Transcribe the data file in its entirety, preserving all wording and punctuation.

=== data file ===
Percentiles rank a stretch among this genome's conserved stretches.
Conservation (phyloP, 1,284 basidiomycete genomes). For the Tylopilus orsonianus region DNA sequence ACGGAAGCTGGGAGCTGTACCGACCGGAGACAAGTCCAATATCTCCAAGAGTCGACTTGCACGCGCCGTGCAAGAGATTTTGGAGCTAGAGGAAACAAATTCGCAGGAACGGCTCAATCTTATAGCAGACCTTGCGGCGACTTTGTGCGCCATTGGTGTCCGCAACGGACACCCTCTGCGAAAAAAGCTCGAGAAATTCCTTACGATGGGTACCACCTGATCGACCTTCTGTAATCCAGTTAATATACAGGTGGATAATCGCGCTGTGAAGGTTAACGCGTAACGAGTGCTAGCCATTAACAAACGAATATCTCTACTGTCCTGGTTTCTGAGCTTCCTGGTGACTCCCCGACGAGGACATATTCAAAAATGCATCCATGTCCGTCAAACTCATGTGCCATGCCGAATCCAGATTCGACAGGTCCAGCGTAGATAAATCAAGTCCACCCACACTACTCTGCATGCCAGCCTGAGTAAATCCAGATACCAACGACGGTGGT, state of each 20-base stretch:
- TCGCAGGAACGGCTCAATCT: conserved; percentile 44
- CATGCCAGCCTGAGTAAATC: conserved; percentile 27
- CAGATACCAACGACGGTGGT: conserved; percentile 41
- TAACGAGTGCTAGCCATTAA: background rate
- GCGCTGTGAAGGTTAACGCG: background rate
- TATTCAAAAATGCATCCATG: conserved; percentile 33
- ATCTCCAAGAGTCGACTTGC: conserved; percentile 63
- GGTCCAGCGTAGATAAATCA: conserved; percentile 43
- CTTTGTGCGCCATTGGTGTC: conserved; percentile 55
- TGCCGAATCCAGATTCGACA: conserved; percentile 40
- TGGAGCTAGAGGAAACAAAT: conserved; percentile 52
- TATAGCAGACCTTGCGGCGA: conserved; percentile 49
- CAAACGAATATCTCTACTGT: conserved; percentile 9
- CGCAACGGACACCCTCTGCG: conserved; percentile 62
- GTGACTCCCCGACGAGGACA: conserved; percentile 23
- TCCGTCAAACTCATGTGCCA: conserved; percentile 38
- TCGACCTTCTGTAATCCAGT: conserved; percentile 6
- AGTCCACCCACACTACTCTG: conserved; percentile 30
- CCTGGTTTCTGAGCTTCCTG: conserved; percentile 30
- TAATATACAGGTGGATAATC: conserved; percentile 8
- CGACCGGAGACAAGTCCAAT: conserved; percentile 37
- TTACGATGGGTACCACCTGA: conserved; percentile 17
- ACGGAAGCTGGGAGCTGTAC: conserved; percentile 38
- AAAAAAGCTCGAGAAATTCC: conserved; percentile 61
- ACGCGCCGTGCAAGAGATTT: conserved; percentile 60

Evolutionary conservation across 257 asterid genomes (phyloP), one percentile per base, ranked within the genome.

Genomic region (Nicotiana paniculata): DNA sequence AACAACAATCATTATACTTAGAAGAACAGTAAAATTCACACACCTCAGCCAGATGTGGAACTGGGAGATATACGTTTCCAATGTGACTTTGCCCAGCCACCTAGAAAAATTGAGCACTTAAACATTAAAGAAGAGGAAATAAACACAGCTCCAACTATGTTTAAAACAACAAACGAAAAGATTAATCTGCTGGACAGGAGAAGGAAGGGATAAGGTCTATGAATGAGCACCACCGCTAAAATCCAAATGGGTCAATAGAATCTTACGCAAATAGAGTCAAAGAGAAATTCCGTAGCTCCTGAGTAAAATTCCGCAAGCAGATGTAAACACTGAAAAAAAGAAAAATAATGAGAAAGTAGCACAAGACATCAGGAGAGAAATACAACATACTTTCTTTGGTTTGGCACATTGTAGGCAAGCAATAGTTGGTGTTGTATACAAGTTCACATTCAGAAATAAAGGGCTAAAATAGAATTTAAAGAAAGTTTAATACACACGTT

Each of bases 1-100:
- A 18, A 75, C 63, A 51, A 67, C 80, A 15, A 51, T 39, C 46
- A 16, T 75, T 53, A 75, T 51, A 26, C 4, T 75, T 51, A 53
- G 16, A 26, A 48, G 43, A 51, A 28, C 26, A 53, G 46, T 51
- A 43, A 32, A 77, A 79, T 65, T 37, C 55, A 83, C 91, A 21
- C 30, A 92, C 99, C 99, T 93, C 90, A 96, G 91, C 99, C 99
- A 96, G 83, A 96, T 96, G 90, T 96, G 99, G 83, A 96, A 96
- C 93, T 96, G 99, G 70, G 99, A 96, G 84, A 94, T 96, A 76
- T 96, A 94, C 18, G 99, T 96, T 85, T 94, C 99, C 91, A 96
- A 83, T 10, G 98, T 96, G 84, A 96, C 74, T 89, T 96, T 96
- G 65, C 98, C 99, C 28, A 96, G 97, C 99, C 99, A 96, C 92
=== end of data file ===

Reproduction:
Percentiles rank a stretch among this genome's conserved stretches.
Conservation (phyloP, 1,284 basidiomycete genomes). For the Tylopilus orsonianus region DNA sequence ACGGAAGCTGGGAGCTGTACCGACCGGAGACAAGTCCAATATCTCCAAGAGTCGACTTGCACGCGCCGTGCAAGAGATTTTGGAGCTAGAGGAAACAAATTCGCAGGAACGGCTCAATCTTATAGCAGACCTTGCGGCGACTTTGTGCGCCATTGGTGTCCGCAACGGACACCCTCTGCGAAAAAAGCTCGAGAAATTCCTTACGATGGGTACCACCTGATCGACCTTCTGTAATCCAGTTAATATACAGGTGGATAATCGCGCTGTGAAGGTTAACGCGTAACGAGTGCTAGCCATTAACAAACGAATATCTCTACTGTCCTGGTTTCTGAGCTTCCTGGTGACTCCCCGACGAGGACATATTCAAAAATGCATCCATGTCCGTCAAACTCATGTGCCATGCCGAATCCAGATTCGACAGGTCCAGCGTAGATAAATCAAGTCCACCCACACTACTCTGCATGCCAGCCTGAGTAAATCCAGATACCAACGACGGTGGT, state of each 20-base stretch:
- TCGCAGGAACGGCTCAATCT: conserved; percentile 44
- CATGCCAGCCTGAGTAAATC: conserved; percentile 27
- CAGATACCAACGACGGTGGT: conserved; percentile 41
- TAACGAGTGCTAGCCATTAA: background rate
- GCGCTGTGAAGGTTAACGCG: background rate
- TATTCAAAAATGCATCCATG: conserved; percentile 33
- ATCTCCAAGAGTCGACTTGC: conserved; percentile 63
- GGTCCAGCGTAGATAAATCA: conserved; percentile 43
- CTTTGTGCGCCATTGGTGTC: conserved; percentile 55
- TGCCGAATCCAGATTCGACA: conserved; percentile 40
- TGGAGCTAGAGGAAACAAAT: conserved; percentile 52
- TATAGCAGACCTTGCGGCGA: conserved; percentile 49
- CAAACGAATATCTCTACTGT: conserved; percentile 9
- CGCAACGGACACCCTCTGCG: conserved; percentile 62
- GTGACTCCCCGACGAGGACA: conserved; percentile 23
- TCCGTCAAACTCATGTGCCA: conserved; percentile 38
- TCGACCTTCTGTAATCCAGT: conserved; percentile 6
- AGTCCACCCACACTACTCTG: conserved; percentile 30
- CCTGGTTTCTGAGCTTCCTG: conserved; percentile 30
- TAATATACAGGTGGATAATC: conserved; percentile 8
- CGACCGGAGACAAGTCCAAT: conserved; percentile 37
- TTACGATGGGTACCACCTGA: conserved; percentile 17
- ACGGAAGCTGGGAGCTGTAC: conserved; percentile 38
- AAAAAAGCTCGAGAAATTCC: conserved; percentile 61
- ACGCGCCGTGCAAGAGATTT: conserved; percentile 60

Evolutionary conservation across 257 asterid genomes (phyloP), one percentile per base, ranked within the genome.

Genomic region (Nicotiana paniculata): DNA sequence AACAACAATCATTATACTTAGAAGAACAGTAAAATTCACACACCTCAGCCAGATGTGGAACTGGGAGATATACGTTTCCAATGTGACTTTGCCCAGCCACCTAGAAAAATTGAGCACTTAAACATTAAAGAAGAGGAAATAAACACAGCTCCAACTATGTTTAAAACAACAAACGAAAAGATTAATCTGCTGGACAGGAGAAGGAAGGGATAAGGTCTATGAATGAGCACCACCGCTAAAATCCAAATGGGTCAATAGAATCTTACGCAAATAGAGTCAAAGAGAAATTCCGTAGCTCCTGAGTAAAATTCCGCAAGCAGATGTAAACACTGAAAAAAAGAAAAATAATGAGAAAGTAGCACAAGACATCAGGAGAGAAATACAACATACTTTCTTTGGTTTGGCACATTGTAGGCAAGCAATAGTTGGTGTTGTATACAAGTTCACATTCAGAAATAAAGGGCTAAAATAGAATTTAAAGAAAGTTTAATACACACGTT

Each of bases 1-100:
- A 18, A 75, C 63, A 51, A 67, C 80, A 15, A 51, T 39, C 46
- A 16, T 75, T 53, A 75, T 51, A 26, C 4, T 75, T 51, A 53
- G 16, A 26, A 48, G 43, A 51, A 28, C 26, A 53, G 46, T 51
- A 43, A 32, A 77, A 79, T 65, T 37, C 55, A 83, C 91, A 21
- C 30, A 92, C 99, C 99, T 93, C 90, A 96, G 91, C 99, C 99
- A 96, G 83, A 96, T 96, G 90, T 96, G 99, G 83, A 96, A 96
- C 93, T 96, G 99, G 70, G 99, A 96, G 84, A 94, T 96, A 76
- T 96, A 94, C 18, G 99, T 96, T 85, T 94, C 99, C 91, A 96
- A 83, T 10, G 98, T 96, G 84, A 96, C 74, T 89, T 96, T 96
- G 65, C 98, C 99, C 28, A 96, G 97, C 99, C 99, A 96, C 92